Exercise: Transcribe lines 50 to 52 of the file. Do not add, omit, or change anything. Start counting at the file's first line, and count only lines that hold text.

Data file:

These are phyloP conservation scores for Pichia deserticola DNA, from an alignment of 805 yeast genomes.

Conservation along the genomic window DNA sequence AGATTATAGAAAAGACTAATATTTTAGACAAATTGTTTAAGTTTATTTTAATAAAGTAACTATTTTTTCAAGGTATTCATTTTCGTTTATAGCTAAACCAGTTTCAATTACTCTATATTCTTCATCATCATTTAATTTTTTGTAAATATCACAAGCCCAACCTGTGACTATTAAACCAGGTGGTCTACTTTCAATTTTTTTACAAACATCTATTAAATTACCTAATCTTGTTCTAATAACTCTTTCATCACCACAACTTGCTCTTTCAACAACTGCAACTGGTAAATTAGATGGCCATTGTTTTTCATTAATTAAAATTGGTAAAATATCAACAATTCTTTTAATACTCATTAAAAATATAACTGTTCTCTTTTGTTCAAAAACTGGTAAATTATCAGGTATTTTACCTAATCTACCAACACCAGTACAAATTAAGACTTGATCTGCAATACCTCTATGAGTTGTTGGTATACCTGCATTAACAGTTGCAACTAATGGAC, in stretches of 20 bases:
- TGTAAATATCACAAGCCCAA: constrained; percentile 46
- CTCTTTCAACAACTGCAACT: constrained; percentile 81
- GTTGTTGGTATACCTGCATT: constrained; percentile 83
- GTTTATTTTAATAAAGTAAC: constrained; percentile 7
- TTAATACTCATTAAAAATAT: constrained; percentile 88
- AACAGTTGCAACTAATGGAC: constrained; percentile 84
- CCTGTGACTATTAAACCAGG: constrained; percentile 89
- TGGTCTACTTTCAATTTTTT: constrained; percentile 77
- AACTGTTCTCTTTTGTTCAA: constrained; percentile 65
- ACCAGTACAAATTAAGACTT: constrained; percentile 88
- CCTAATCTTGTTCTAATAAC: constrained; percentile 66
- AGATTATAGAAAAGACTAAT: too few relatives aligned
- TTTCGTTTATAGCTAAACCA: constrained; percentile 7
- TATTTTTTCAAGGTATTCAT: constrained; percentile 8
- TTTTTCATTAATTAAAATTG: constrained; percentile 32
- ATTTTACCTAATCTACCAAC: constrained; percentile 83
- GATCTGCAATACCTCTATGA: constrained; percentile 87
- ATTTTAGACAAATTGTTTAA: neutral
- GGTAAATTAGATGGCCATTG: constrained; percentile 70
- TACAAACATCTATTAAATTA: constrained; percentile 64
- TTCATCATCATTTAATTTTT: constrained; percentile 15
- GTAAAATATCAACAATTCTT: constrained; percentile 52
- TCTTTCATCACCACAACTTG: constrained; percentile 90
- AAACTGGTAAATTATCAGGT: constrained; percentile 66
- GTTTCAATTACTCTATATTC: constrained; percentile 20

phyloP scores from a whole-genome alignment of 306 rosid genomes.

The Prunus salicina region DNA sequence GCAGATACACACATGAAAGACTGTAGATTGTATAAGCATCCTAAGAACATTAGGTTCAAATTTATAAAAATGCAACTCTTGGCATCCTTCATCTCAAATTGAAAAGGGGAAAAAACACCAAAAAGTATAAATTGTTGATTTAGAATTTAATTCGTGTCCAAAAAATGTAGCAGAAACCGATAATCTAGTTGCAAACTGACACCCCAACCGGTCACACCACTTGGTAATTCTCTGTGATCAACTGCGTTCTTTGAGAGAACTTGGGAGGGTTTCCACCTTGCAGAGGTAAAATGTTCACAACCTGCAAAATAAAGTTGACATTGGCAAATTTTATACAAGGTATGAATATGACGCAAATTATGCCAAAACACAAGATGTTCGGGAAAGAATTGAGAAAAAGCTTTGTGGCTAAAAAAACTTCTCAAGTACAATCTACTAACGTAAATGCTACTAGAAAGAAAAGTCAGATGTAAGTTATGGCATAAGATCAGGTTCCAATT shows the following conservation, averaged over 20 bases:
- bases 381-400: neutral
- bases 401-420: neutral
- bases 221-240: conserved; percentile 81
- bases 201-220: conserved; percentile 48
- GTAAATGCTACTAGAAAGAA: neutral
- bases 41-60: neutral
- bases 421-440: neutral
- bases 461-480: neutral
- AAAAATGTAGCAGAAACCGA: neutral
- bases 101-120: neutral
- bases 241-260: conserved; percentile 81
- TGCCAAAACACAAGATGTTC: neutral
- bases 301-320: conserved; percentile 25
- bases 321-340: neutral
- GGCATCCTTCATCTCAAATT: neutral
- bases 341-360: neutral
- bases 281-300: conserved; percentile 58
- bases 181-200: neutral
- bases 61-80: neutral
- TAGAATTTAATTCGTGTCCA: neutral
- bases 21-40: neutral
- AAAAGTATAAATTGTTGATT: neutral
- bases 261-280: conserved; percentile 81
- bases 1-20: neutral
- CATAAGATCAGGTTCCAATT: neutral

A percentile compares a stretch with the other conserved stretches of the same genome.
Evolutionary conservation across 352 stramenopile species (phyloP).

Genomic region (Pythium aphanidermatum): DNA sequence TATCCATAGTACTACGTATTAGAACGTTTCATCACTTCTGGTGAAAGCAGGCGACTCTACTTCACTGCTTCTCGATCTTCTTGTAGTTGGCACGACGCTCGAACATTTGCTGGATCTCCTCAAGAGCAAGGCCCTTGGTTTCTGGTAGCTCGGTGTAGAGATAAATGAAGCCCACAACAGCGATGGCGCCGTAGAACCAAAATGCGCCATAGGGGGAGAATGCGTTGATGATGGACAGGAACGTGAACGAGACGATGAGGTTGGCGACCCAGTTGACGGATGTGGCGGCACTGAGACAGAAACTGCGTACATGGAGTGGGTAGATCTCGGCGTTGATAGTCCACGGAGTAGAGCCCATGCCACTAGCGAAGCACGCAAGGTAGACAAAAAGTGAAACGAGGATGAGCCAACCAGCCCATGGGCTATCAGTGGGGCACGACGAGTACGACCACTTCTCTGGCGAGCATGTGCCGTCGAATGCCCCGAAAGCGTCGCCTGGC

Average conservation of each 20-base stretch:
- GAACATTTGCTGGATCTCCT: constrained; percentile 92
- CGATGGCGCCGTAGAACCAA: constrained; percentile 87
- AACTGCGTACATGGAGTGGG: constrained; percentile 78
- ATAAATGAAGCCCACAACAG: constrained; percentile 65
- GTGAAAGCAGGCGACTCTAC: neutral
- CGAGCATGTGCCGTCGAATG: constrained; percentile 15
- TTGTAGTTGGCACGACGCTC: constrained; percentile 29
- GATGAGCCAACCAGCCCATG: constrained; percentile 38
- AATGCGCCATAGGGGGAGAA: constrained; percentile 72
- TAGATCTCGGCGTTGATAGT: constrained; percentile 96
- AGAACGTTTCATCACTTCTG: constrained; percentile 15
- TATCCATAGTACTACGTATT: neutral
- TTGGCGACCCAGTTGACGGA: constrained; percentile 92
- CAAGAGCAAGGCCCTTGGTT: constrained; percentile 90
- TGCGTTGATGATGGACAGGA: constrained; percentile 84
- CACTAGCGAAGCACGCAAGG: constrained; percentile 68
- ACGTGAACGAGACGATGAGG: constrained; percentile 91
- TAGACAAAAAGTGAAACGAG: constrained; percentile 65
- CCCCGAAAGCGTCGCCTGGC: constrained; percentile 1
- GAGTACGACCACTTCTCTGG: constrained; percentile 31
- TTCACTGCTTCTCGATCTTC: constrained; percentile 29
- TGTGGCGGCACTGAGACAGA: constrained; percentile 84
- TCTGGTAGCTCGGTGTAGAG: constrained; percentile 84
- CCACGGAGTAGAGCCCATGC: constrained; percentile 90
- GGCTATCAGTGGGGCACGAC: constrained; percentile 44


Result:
- bases 21-40: neutral
- AAAAGTATAAATTGTTGATT: neutral
- bases 261-280: conserved; percentile 81